Association of First- vs. Second-Generation Antipsychotics with Lipid Abnormalities in Individuals with Severe Mental Illness: A Systematic Review and Meta-Analysis
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Background and Objective
Individuals with severe mental illness experience increased morbidity and mortality as a result of metabolic problems that may partly be related to the adverse effects of antipsychotics. Compared with first-generation antipsychotics, second-generation antipsychotics collectively are considered to have stronger associations with lipid abnormalities, but evidence for this specific claim has not been systematically reviewed. The objective of this review was to evaluate the risk of dyslipidaemia with second-generation versus first-generation antipsychotics amongst individuals with severe mental illness.
Major electronic databases were searched until November 2018. Studies were eligible if they were cross-sectional, cohort, case–control or interventional, where any individual second-generation antipsychotic was directly compared with first-generation antipsychotics in individuals with severe mental illness, and where lipid metabolism was a primary or secondary outcome. The evidence was reviewed and appraised according to Preferred Reporting Items for Systematic Reviews and Meta-Analyses (PRISMA) guidelines.
In total, 18 studies were eligible. The reported associations between second-generation antipsychotics vs. first-generation antipsychotics with dyslipidaemia were inconsistent, with high variability between studies and only a full qualitative synthesis was feasible. We had sufficient data, however, to undertake limited meta-analyses for clozapine, olanzapine and risperidone, all showing mildly elevated associations with dyslipidaemia “caseness” (clozapine, odds ratio 1.26, 95% confidence interval 1.16–1.38; olanzapine, odds ratio 1.29, 95% confidence interval 0.89–1.87; risperidone, odds ratio 1.05, 95% confidence interval 0.80–1.37) compared with first-generation antipsychotics, but heterogeneity was high (all I2 > 50%, p < 0.05). Clozapine was also associated with increased triglycerides (standardised mean difference = 0.51, 95% confidence interval 0.21–0.81, I2 = 5.74%), but not with cholesterol. Compared with haloperidol, neither olanzapine nor risperidone was associated with statistically significant increases in cholesterol or triglycerides.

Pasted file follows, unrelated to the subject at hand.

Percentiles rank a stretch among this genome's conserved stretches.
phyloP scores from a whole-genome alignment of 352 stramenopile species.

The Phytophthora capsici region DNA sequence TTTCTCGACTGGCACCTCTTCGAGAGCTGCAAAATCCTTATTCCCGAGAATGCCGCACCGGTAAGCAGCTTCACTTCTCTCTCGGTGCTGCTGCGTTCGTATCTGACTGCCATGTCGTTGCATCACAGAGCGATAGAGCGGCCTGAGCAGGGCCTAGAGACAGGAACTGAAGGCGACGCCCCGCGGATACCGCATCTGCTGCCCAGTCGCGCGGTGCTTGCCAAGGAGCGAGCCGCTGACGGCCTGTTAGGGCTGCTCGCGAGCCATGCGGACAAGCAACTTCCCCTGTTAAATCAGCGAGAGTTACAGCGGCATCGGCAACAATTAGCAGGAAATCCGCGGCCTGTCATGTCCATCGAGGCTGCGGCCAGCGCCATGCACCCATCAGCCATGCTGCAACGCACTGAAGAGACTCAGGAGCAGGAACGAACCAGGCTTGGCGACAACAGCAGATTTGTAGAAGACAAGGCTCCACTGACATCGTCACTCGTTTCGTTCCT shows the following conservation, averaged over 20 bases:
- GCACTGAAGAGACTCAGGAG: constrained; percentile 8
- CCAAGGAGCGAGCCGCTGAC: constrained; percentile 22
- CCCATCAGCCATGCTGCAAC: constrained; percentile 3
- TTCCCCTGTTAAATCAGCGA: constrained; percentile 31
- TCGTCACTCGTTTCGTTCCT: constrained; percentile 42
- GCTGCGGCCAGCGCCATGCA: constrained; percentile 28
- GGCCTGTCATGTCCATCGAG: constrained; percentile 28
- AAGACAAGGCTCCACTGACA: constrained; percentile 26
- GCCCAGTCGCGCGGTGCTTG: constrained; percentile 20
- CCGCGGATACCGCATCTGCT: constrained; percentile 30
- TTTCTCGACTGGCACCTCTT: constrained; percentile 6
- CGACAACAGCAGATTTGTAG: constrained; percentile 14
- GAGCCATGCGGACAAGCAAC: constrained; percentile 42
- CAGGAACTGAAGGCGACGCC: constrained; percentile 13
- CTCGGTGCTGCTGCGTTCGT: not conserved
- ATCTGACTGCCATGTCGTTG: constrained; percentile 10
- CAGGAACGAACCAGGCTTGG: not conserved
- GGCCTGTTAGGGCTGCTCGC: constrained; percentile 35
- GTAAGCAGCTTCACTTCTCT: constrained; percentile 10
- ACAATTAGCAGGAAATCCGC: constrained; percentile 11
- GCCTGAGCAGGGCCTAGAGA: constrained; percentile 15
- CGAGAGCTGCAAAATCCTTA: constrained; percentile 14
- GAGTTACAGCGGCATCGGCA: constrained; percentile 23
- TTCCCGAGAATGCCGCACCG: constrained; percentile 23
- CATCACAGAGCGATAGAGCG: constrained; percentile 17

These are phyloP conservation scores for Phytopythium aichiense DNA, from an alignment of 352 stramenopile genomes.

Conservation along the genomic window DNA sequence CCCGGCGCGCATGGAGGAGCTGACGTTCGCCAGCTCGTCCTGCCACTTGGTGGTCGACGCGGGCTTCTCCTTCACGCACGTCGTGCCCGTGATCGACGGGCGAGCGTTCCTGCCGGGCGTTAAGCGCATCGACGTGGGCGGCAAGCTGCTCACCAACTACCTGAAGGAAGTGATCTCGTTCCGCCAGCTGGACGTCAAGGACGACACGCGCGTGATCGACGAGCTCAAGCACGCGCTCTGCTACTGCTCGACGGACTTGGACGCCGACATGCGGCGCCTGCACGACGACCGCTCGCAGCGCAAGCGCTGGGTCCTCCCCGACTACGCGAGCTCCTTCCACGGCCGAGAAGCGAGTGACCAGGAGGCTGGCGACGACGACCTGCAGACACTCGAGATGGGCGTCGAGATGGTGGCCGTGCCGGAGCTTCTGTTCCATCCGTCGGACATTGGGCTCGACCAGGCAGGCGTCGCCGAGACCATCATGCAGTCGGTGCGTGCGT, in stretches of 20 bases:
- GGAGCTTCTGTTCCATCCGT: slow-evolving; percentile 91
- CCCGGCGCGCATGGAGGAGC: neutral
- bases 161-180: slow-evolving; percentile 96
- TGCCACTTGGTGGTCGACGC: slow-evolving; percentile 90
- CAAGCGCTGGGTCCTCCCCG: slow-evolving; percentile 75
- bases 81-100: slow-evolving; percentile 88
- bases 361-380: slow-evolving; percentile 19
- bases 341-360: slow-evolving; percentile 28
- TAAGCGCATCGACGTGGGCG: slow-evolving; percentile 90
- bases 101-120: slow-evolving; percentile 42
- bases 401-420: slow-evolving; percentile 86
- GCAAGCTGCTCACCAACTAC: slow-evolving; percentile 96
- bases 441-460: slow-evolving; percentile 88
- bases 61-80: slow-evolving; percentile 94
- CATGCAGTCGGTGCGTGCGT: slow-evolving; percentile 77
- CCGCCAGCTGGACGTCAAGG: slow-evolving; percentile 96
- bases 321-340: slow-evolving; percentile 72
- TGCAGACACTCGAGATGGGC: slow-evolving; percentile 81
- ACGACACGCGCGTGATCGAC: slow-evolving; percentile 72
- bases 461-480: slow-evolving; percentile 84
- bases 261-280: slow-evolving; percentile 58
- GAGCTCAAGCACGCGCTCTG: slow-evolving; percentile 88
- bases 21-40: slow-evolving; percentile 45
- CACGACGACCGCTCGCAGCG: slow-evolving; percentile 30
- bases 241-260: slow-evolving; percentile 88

There was considerable variation in study design and methodologies. Determining the comparative risk of second-generation vs. first-generation antipsychotics as a group of antipsychotics for lipid dysregulation may be of limited clinical utility, as drugs from either group have the potential to cause such adversity to varying degrees. It is therefore more valuable to consider the metabolic risks of specific antipsychotics rather than focusing on collective metabolic effects belonging to either antipsychotic group.
We thank Dr. Himanshu Mistry for his valuable contribution to determining the final eligibility of studies.
Compliance with Ethical Standards
No direct funding was received for this study. Kurt Buhagiar was partially funded by the National Institute for Health Research during the inception of the idea for this study.
Conflict of Interest
Kurt Buhagiar and Farid Jabbar have no conflicts of interest that are directly relevant to the content of this article.
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